Why Should I Apologize?
What would you do in the following scenario? Your teacher scolds you for misbehaving during class. Should you apologize to your teacher – even if you think he was thinking too long? A friend finds that you have made derogatory remarks about him. Should you apologize to your friend – even if you believe your comment was appropriate? You lose your cool with your dad and talk to him. Should you apologize to your father – even if you think he has instigated you? The answer to all three questions is yes. But why say “I’m sorry,” even if you think you’re not completely wrong?
How to say “I’m sorry”
What does your partner say
Apologies indicate maturity. When you take responsibility for something you have said or done, you indicate that you are developing the necessary qualities that you will need in adulthood.
“Humility and patience can help us apologize and then listen to what the other person has to say.” – Rachel
You can amend by apologizing. People who say “I’m sorry” state that they are more concerned about making peace than proving themselves right and proving the other person wrong.
“Even if you don’t think you are at fault, making peace should be a priority. It won’t cost anything to say ‘I’m sorry,’ but it can restore a friendship. “- Mary
Apologizing helps you feel better. One has to bear a heavy burden to hurt someone by word or action. Once you apologize, however, that burden is lifted from your shoulders. *
“There were times when I talked to my mother or father caress. I felt bad, but I had a hard time apologizing. When I did, however, I always felt better because it restored peace in the family. – Nia.
A teenage boy carries a very large rock on his back.
Regret is like a heavy burden; Once you apologize, you won’t have to take it
Does it try to apologize? Yes! Dena, a young woman who has had to apologize more than once for being rude to her mother, admits: “It is not easy to say that. Excuse me. ’It seems that there is a lump in my throat and no words can come out. ! “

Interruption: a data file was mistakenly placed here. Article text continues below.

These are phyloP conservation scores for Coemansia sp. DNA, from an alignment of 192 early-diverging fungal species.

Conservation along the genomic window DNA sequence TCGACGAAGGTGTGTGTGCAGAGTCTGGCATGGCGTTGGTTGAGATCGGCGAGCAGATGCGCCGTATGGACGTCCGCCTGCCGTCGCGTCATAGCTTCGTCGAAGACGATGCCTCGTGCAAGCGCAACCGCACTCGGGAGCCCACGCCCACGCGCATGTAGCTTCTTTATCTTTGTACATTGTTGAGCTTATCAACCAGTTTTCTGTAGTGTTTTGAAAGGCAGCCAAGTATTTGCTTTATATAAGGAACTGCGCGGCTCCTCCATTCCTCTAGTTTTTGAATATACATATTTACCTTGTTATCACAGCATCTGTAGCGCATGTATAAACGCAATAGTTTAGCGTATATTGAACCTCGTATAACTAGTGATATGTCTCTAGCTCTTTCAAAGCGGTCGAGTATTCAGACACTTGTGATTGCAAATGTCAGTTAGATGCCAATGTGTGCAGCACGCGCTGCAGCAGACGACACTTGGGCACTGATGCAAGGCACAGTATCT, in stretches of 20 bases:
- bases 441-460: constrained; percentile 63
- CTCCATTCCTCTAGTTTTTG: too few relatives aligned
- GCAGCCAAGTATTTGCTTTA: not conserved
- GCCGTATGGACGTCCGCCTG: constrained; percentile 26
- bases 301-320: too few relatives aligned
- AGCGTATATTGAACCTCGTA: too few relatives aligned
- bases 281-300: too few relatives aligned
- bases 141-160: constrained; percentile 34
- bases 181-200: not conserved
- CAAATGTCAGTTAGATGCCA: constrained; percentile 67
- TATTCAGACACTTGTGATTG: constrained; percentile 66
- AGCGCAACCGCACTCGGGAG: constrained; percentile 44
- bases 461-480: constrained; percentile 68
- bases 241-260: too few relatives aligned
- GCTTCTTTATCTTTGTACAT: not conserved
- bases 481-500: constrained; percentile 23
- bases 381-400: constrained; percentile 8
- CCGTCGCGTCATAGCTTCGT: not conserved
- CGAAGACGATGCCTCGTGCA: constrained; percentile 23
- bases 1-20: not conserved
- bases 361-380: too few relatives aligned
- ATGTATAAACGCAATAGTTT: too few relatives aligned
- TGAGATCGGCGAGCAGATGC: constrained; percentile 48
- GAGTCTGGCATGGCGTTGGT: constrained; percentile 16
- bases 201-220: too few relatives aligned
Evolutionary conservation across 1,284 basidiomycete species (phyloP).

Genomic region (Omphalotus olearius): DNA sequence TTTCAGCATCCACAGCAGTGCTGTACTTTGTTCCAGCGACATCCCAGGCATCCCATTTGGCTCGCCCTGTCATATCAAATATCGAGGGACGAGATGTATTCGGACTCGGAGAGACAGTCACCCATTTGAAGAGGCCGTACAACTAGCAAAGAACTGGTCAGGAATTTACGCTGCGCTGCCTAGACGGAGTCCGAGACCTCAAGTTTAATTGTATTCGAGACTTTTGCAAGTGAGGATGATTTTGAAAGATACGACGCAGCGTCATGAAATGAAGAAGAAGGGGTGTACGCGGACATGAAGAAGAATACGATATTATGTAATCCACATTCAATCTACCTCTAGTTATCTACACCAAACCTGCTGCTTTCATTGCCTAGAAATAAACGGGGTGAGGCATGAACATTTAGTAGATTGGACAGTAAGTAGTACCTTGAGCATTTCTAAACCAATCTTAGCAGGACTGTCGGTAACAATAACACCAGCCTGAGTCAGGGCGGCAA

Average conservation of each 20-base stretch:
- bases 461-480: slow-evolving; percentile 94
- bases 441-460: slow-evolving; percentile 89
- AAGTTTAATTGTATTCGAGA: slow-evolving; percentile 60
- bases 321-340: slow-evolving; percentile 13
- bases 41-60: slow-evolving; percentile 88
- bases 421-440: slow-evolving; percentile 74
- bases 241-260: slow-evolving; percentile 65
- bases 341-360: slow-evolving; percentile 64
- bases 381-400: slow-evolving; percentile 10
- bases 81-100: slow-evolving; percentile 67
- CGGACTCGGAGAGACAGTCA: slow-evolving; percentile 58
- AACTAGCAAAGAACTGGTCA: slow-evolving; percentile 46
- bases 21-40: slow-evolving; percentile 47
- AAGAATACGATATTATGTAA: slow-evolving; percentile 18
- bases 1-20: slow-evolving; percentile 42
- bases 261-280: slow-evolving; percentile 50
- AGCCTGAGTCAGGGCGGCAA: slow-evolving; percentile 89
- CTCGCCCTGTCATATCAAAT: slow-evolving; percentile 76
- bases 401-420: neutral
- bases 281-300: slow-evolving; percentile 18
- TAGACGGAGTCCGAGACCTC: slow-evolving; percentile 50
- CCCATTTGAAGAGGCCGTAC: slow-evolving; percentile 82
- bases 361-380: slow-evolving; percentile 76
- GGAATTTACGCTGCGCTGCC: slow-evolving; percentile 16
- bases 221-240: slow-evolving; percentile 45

How to say “I’m sorry”
If possible, apologize in person. Face-to-face forgiveness allows the other person to see the reality of your regret. Text forgiveness can, by comparison, fall flat. Even with emoji with sad faces, they can look impersonal and brash.
Tip: If you cannot apologize in person, consider calling the phone or writing a card. Whichever method you choose, plan your words carefully.
Bible Principle: “The heart of the righteous meditates before answering.” – Proverbs 15:28.
Apologize soon. The longer an issue remains unresolved, the more serious the wrong will seem and the more strange things will be between you and the person you hurt.
Tip: Set a goal — for example, Set I will apologize today. ‘Determine which time frame is most practical; So keep your resolve.
Bible Principle: “Resolve Matters.” – Matthew 5:25.
Please apologize sincerely. Saying “I’m sorry you feel like this” is not an apology! A young woman named Janley says, “The person who has been wronged usually respects you if he sees that you take full responsibility for what you did.”
Tip: Make forgiveness unconditional. In fact, “If you apologize for this part, I apologize for my part of the problem.”
Bible Principle: “Let us pursue what is working for peace.” – Romans 14:19.